Mexico Boxing History

April 26, 2014 by
Categories: History, Mexico

Mexico Map

Napkin wrapped beginnings of amateur boxing in Mexico

Amateur boxing in Mexico first began around 1918, in Tampico and other port cities along the Gulf of Mexico, where seafaring mariners would set up make-shift boxing rings, marked by four chairs, at the local bordellos where they spent most of their time ashore. In these early match-ups, the competitors would wrap napkins around their fists, and hats would be passed amongst the spectators to collect drinking money. The first Mexican boxing commission was formed in Tampico, in 1921, to add some regulation the dangerous sport, after numerous accidents had already happened.

The development of Mexican professional boxing

Miguel Ángel Febles, also known as Mike Febles or “León Veracruzano” (Lion of Veracruz), is credited as being the first professional Mexican boxer. Febles, who was also a jujutsu fighter, trained as a boxer in Cuba, at a boxing academy established by Chile’s first professional boxer, John Budinich. In 1915, Febles returned to Mexico to continue his fighting career. In 1932, at the summer games in Los Angeles, Francisco Cabañas Pardo was the first Mexican boxer to earn an Olympic medal.

A long standing rivalry, started by little giants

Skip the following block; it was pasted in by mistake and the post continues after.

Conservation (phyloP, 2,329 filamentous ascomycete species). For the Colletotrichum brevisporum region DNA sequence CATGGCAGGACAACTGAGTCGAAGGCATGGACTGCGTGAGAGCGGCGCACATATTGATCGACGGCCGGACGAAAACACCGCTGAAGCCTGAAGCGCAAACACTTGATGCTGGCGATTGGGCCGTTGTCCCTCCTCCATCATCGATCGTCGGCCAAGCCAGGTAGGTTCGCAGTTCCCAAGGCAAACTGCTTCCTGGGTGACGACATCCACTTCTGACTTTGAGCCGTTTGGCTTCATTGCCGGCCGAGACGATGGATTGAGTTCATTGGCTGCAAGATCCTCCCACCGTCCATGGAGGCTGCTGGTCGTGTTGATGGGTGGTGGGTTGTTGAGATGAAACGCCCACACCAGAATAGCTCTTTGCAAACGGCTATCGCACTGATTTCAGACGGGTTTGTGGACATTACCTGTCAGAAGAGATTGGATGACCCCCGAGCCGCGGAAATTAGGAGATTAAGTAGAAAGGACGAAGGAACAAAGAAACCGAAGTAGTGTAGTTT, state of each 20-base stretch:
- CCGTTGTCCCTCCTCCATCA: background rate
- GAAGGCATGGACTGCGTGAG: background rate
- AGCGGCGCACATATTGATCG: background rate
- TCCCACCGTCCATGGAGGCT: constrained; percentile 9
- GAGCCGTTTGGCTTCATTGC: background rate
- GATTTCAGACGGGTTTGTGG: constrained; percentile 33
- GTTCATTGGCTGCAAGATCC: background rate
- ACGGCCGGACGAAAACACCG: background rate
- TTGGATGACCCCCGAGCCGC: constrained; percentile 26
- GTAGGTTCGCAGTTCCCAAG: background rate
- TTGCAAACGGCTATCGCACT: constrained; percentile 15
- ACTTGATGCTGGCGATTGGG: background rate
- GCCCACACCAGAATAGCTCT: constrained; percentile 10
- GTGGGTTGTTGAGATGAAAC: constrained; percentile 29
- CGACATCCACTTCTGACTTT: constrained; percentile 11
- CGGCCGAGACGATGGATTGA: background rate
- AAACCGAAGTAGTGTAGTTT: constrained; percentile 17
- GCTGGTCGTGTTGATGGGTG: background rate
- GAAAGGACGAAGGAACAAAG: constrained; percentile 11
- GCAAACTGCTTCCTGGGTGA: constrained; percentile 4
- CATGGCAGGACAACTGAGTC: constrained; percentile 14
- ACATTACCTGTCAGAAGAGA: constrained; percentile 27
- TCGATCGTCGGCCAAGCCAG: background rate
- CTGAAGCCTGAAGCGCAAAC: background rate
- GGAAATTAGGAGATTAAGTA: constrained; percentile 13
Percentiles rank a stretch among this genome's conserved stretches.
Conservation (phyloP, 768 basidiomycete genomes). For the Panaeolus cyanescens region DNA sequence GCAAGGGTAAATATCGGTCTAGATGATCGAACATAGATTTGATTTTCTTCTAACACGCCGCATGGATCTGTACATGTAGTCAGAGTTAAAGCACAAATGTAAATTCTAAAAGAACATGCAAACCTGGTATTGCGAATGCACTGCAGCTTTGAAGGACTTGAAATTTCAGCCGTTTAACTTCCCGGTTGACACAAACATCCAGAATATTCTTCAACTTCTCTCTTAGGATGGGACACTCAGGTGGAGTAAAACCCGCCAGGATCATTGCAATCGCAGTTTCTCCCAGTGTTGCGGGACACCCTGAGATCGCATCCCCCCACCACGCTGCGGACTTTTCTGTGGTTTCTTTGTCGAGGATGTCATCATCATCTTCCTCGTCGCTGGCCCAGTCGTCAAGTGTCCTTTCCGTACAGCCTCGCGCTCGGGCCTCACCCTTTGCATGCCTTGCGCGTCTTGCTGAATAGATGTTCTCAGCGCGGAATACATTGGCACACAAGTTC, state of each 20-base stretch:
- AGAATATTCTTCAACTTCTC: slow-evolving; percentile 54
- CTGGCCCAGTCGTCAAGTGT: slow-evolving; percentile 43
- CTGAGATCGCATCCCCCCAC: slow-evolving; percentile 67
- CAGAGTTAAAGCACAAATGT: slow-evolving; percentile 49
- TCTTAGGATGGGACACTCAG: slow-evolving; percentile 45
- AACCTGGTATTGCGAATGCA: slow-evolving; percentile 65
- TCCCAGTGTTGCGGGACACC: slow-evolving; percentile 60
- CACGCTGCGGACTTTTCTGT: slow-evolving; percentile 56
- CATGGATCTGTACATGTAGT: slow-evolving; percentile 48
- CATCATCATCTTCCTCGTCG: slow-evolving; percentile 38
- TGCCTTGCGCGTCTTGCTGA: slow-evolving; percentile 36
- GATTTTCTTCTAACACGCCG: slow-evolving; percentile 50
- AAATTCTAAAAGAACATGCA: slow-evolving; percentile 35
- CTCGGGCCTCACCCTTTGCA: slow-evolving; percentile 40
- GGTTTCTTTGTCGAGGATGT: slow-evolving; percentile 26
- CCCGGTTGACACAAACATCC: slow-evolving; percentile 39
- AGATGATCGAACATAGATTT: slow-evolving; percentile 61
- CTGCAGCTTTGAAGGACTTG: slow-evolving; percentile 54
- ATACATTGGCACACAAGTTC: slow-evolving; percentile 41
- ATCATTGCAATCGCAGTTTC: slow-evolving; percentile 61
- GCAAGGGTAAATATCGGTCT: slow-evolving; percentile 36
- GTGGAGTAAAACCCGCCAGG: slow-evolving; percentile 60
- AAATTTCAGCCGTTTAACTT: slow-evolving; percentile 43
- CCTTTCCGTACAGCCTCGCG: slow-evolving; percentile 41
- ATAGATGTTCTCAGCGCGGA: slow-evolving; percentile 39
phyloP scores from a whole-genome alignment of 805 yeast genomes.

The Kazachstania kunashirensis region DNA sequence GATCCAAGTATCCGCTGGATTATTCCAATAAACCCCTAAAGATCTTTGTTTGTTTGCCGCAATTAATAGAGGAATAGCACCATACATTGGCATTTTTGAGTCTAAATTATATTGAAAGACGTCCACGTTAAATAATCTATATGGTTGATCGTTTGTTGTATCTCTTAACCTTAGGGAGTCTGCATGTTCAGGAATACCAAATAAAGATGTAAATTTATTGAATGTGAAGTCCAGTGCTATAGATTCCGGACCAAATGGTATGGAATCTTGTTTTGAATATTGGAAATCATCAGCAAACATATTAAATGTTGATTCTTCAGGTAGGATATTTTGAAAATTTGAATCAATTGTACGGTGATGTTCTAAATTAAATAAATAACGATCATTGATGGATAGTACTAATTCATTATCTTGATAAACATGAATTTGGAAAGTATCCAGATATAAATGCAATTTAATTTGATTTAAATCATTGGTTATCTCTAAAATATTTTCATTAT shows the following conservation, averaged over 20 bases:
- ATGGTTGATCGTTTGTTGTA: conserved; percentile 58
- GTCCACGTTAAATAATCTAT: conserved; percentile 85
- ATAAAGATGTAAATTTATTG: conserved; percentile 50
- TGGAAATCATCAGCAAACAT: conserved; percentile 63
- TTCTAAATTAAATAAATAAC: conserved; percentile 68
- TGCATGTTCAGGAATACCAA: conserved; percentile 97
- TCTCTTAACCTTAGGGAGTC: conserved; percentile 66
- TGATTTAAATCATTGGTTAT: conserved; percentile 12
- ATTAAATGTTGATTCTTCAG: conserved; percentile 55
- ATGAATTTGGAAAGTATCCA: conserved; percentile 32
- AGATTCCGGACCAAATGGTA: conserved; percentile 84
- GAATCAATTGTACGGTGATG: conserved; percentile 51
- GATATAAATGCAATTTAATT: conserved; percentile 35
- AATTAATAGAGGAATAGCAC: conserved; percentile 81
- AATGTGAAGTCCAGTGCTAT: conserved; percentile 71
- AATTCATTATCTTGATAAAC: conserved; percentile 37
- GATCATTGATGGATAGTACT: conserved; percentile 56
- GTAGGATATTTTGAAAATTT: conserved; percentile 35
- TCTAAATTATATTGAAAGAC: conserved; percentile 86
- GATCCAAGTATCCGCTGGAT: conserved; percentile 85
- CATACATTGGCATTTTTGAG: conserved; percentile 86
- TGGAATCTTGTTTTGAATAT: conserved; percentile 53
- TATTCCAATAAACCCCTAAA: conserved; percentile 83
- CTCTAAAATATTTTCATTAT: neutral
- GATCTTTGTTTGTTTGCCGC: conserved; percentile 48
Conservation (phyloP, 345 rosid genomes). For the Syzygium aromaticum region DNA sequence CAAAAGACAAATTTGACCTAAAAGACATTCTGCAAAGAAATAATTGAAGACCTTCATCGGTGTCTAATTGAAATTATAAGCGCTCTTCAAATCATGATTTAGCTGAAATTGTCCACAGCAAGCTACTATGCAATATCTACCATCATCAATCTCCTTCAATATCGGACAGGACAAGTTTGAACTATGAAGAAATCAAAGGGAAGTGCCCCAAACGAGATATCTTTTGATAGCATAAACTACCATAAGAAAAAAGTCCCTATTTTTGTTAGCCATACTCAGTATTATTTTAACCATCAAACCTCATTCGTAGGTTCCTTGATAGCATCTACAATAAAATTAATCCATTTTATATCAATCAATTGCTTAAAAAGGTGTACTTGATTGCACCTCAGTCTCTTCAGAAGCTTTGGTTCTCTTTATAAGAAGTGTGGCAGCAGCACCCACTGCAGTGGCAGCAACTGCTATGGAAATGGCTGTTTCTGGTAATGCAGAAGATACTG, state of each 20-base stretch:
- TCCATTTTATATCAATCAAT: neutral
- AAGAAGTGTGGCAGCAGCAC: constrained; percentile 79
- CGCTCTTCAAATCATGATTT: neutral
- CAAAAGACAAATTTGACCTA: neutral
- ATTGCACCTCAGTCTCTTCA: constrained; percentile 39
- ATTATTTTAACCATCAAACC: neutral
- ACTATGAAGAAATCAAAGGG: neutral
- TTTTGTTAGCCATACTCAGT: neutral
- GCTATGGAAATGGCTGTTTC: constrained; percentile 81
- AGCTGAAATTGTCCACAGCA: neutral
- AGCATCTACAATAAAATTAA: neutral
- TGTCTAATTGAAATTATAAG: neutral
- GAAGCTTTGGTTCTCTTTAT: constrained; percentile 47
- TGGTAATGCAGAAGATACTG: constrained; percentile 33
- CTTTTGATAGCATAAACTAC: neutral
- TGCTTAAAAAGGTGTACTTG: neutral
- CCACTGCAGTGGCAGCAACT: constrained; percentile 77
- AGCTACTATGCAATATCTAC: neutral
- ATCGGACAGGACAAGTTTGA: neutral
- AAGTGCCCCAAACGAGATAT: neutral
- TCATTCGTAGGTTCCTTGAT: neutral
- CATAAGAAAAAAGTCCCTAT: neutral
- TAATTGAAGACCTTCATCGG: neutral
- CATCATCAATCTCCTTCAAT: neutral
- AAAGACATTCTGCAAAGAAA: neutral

For decades, there has been an ongoing rivalry between Mexican and Puerto Rican boxers. The rivalry appears to have begun in 1981, when Puerto Rican boxing celebrity, and Jr. Featherweight champion, Wilfredo Gomez, made the pre-fight proclamation of “standing or dead, but never on my knees.” The event, at the Caesars Palace hotel on the Las Vegas Strip, was highly publicized as “The battle of the little giants.” Ironically, Gomez was left kneeling and bleeding, after a technical knockout, in the eighth round, by Mexico’s lesser known WBC world Featherweight champ, Salvador Sanchez.

Mexico, land of boxing champions

Hundreds of amateur and professional boxing world champions have come from Mexico. In fact, Mexico has produced more world boxing champions than any other nation. 14 Mexican boxers have also been written into the International Boxing Hall of Fame, including Julio César Chávez, whom many consider to be one of the best boxers, in the history of the sport. Today, it is no wonder that the sport of boxing has become so immensely popular throughout all of Mexico.